She ruined her tennis shoes. That’s what I think every time I walk into my OB/GYN’s office for a routine check-up. This woman, a decade older and millennia wiser, ruined her tennis shoes for me. She also saved my life and my babies, all three of them.
So when I read in New York Magazine that we’re about to enter an OB/GYN drought, a shortage of epic proportions, I wish I could book my next 20 years of pap smears and mammograms in advance. I want to lock her in my Google calendar before she makes an exit. If the average age of any woman’s health doctor is 51, the average age of retirement is 59, and the pool of new cadets is dwindling, we’re all in trouble.
I get the early retirement. I get the burn-out rate, the second highest of any medical field. Those hours are brutal and so are the emotional and mental tolls these doctors pay every time they deliver a high-risk baby or walk a woman through postpartum depression. It’s a mucky road to walk down for them and us.
Which leads me back to my OB and her tennis shoes. I threw my back out with my first child at 30 weeks gestation. Or so I thought. Five days later, I was flipping chairs in triage, yelling for someone to give me a steroid shot. I truly believed this was just a pinched nerve. As it turns out, it was my son, pinching the last and most tender parts of me, like a stuck doorbell, telling me he was ready to come out. And he did. This pre-term child, who’d already been diagnosed with a syndrome in utero and would come to be diagnosed with a few more down the road, decided he was done baking. The little guy came into the world safely due to the steady hands of my stoic doctor, who all but back-handed the nurse-in-training when she tried to hand me the newborn cap and gown. Clearly, I would not be dressing and cuddling this baby any time soon. We were not ready to post this pic on Facebook just yet. I did not need the blue cap to remind me.
Then it got interesting, Willy-Wonka-in-the-psychedelic-tunnel interesting. I might have been tripping on my epidural, but as I strained to see his little body swarmed by doctors and residents like ants on honey, the ceiling started to close in and the floor rise up, like a giant set of hands. Then I heard it, a loud rushing noise, like my ear was up against the toilet bowl. I looked to my knees and caught sight of my OB in the mirror, the mirror that was pointed at my vagina. It was meant to encourage pushing, but in reality, it made my uterus freeze up like a wild animal in headlights.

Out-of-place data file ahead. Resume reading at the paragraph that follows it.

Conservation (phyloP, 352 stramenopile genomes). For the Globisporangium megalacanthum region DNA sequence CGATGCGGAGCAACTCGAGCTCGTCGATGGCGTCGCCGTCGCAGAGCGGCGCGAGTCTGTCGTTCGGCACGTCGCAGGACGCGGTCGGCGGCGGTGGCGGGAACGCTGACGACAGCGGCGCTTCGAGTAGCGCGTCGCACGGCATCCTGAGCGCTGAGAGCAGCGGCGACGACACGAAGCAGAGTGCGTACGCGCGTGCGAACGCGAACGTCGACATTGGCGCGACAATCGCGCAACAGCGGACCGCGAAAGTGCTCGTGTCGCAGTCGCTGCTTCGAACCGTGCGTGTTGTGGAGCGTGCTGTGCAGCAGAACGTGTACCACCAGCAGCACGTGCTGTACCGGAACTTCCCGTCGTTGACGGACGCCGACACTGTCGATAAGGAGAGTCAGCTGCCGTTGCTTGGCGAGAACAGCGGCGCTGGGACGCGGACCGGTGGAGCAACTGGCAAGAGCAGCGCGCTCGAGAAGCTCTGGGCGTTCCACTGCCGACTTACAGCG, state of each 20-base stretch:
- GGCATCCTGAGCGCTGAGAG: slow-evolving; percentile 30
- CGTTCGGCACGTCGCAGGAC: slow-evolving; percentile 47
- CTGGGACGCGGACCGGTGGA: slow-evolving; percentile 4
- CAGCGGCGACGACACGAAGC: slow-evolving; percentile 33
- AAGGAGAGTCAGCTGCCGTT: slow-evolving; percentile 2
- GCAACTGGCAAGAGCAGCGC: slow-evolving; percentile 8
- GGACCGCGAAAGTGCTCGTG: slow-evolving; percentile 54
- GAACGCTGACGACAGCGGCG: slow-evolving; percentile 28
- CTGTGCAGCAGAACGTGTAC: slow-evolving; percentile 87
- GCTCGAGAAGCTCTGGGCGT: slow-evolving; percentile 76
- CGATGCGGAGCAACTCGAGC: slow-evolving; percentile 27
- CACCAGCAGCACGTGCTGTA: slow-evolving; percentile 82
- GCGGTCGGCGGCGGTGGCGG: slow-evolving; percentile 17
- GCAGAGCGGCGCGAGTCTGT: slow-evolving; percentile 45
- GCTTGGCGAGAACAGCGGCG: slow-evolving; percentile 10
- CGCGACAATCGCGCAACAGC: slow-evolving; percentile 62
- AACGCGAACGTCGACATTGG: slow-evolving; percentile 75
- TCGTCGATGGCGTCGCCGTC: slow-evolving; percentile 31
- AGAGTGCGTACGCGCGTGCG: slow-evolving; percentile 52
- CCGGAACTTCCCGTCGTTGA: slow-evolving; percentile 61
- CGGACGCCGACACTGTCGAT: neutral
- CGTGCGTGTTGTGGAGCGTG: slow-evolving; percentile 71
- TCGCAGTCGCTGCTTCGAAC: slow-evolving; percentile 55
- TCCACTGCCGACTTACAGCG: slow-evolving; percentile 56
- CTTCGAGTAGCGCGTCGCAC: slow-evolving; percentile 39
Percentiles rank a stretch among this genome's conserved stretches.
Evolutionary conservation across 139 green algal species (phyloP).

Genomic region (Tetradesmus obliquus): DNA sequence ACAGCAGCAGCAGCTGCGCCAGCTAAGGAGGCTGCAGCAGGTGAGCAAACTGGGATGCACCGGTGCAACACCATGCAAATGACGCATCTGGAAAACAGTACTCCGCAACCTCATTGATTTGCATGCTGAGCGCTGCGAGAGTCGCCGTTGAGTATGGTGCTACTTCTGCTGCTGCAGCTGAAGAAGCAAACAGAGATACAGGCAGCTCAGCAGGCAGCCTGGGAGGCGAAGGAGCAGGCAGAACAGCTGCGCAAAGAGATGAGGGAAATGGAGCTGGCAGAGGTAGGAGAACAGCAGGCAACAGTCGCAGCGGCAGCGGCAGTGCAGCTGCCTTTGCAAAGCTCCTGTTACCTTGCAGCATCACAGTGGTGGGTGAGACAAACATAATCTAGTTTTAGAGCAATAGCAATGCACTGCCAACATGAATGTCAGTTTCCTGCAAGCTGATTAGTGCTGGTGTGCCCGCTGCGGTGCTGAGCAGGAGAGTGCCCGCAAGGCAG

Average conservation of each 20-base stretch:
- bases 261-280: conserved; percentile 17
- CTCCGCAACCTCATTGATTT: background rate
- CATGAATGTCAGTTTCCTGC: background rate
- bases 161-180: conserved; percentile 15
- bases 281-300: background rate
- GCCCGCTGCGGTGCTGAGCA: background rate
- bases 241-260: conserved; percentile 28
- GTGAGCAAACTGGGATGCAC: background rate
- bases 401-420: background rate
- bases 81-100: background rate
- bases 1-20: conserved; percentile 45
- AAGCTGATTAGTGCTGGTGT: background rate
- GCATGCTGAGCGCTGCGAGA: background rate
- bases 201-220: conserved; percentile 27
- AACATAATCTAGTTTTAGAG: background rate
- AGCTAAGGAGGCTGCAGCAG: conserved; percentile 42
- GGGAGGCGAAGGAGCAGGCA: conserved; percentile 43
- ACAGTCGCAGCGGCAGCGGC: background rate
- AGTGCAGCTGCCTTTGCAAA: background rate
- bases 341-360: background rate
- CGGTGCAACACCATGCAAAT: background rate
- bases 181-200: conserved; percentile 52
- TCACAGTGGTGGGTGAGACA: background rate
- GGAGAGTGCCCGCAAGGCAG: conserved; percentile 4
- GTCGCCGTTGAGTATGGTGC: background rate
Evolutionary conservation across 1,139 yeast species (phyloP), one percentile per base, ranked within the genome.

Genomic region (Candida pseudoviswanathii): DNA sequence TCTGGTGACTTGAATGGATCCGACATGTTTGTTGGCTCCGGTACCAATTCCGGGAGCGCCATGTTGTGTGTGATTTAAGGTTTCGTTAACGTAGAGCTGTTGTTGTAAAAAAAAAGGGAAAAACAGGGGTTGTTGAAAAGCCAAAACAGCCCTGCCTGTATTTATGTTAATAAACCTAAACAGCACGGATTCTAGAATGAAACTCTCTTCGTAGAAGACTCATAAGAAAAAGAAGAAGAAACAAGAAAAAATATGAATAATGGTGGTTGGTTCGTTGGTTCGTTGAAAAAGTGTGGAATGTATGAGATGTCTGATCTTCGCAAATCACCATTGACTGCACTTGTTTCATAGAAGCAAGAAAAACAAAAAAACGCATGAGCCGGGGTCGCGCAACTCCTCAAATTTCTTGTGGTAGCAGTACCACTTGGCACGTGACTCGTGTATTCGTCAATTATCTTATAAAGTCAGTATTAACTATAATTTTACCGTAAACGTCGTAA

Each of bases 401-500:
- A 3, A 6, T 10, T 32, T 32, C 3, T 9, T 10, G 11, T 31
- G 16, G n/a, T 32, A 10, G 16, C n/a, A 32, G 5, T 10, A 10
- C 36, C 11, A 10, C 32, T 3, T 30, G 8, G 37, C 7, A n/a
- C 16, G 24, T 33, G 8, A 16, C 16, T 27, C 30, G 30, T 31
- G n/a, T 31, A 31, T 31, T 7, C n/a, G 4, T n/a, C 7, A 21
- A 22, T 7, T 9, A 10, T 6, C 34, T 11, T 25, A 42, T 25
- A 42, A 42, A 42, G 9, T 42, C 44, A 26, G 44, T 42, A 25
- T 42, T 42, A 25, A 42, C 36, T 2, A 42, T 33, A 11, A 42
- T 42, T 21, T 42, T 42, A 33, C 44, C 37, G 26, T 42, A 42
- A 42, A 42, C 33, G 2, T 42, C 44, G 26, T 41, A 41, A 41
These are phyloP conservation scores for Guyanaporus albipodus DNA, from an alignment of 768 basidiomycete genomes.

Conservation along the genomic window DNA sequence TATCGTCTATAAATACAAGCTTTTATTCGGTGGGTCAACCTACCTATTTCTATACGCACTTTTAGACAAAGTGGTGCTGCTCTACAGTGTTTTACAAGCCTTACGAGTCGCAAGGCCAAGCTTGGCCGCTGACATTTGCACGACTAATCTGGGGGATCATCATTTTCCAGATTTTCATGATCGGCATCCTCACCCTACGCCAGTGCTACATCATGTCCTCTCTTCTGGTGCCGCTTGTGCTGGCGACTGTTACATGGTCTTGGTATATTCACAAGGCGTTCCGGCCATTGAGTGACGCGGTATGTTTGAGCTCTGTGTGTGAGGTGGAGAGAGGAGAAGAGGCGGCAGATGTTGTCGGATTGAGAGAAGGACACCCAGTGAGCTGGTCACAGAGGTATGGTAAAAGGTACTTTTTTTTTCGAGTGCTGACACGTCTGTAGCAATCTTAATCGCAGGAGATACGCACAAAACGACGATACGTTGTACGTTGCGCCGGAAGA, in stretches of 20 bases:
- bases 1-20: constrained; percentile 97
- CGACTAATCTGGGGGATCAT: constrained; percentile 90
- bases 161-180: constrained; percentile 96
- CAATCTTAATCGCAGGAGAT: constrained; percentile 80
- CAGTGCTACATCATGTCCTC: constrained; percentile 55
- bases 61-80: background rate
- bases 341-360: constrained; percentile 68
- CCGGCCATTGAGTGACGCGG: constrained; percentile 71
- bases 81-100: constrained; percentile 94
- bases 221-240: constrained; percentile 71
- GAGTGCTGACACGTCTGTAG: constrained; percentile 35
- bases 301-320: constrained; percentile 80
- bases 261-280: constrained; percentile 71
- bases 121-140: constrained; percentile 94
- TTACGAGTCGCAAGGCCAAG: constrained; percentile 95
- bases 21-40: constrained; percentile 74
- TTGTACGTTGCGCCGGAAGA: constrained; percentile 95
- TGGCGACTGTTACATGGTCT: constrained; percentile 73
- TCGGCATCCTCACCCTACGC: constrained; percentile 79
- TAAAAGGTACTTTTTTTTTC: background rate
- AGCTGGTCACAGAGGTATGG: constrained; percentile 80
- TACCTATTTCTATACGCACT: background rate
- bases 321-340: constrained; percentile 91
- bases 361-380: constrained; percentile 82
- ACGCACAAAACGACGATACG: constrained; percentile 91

“Why so serious?” I wanted to ask her as I looked from the wreckage that was me and back to her face, but I faded away. There was no time. There never is before the curtain closes.
Then I was back, pulled forcibly from the blanket of sleep I’d fallen under by her hands tugging at my insides, scraping with fingers and knuckles at the inner core of me, like she was carving a pumpkin. She was, as it turns out, saving me from the placenta rupture that had caused me to hemorrhage. That rushing noise had been a waterfall of blood – buckets and buckets of blood. With eyes closed and working only by feel, she gathered all the tiny bits of me that needed to be excised, placed them gently in a pan, and knit me back together. Then she patted my knee, told me to rest, and left, leaving bloody footprints down the hall.
Without her, I may not have made it to mother my son or the twins that came later.
Without her, I would not be the woman I am today, still whole and safe. I don’t want to think about her retirement any time soon. I don’t want to let anyone else step up to that particular plate, but someone (a whole hoard in fact) is going to need to, because the U.S. is looking at a shortage of 22,000 OB/GYNs by 2050. The top three cities to see the heaviest losses are Las Vegas, Los Angeles, and Orlando, with cities like Buffalo, New York, and Riverside, California, coming in a close second.
With populations soaring and medical professionals retiring without replacement, future healthcare for women is looking scarce. As NPR reports, women in the U.S. die of pregnancy complications more than in any other developed country, so we need to be prepared. We need more women and men to step into the arena. We need to raise up a generation of doctors willing to get their hands dirty and to fight the burn-out for the greater good of our well-being.
In the meantime, I’m going to buy my doctor a new set of tennis shoes for every year she promises not to retire.